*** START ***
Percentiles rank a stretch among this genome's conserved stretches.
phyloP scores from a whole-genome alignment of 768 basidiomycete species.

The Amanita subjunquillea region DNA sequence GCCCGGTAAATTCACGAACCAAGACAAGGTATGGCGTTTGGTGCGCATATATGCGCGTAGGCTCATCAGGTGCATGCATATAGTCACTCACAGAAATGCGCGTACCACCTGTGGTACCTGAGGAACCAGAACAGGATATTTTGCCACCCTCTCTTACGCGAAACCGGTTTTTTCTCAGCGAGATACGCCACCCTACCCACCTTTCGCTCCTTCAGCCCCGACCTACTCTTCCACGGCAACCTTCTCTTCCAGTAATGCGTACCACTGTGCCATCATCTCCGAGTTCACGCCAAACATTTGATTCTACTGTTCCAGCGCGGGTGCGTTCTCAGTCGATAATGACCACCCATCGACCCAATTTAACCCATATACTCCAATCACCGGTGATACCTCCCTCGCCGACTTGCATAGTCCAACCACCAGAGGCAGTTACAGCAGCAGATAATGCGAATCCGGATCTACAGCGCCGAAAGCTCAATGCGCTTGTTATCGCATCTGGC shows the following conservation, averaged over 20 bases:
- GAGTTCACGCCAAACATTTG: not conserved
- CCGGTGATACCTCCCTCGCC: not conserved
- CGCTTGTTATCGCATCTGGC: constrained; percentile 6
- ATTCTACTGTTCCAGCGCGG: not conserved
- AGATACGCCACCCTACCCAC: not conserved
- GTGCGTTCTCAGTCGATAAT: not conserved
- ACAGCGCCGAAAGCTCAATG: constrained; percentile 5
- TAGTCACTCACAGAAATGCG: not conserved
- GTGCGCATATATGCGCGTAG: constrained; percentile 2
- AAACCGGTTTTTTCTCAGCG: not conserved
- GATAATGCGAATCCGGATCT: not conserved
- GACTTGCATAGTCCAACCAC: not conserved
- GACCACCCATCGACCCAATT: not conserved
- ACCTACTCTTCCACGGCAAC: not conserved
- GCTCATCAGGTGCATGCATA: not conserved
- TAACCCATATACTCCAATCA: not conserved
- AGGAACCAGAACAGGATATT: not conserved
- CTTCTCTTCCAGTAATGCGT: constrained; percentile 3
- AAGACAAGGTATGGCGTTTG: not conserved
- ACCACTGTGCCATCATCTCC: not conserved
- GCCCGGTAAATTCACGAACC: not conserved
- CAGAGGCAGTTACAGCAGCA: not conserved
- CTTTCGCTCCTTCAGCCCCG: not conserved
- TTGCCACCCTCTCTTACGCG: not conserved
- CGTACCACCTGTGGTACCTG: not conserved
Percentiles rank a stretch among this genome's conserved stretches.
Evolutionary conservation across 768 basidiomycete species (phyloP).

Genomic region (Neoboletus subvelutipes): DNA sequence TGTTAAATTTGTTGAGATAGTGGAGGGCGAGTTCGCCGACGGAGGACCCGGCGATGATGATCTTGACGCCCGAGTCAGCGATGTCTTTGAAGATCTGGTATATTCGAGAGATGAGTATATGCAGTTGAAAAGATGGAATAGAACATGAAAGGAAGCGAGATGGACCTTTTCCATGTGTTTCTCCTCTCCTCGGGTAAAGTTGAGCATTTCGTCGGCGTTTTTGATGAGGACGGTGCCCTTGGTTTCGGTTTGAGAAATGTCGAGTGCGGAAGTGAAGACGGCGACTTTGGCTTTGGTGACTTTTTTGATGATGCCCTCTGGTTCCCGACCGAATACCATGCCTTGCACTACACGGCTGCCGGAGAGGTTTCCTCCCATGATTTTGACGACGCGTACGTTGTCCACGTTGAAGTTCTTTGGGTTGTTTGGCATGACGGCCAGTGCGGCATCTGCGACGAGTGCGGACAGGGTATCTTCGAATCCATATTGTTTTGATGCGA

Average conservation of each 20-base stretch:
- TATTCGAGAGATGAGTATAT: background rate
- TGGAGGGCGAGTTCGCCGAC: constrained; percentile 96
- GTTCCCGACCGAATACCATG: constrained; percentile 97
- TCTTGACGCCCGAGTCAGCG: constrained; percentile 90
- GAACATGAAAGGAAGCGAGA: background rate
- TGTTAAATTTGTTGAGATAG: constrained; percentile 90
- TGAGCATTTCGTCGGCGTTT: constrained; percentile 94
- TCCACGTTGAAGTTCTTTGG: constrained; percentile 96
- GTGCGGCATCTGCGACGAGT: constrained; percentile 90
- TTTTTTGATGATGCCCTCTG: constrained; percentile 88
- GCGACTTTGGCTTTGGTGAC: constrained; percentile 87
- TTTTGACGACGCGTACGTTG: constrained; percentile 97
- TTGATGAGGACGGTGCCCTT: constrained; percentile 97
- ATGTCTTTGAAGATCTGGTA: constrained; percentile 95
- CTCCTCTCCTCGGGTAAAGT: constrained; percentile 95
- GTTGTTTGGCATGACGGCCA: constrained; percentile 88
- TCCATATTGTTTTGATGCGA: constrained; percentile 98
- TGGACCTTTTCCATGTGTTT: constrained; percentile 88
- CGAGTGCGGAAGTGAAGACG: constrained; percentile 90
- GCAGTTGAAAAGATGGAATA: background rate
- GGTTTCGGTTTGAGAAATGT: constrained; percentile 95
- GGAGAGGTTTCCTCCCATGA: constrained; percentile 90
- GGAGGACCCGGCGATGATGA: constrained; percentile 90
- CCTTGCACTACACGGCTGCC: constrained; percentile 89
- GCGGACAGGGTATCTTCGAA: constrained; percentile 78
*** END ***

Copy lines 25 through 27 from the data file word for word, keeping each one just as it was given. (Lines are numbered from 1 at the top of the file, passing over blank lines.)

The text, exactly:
- CAGAGGCAGTTACAGCAGCA: not conserved
- CTTTCGCTCCTTCAGCCCCG: not conserved
- TTGCCACCCTCTCTTACGCG: not conserved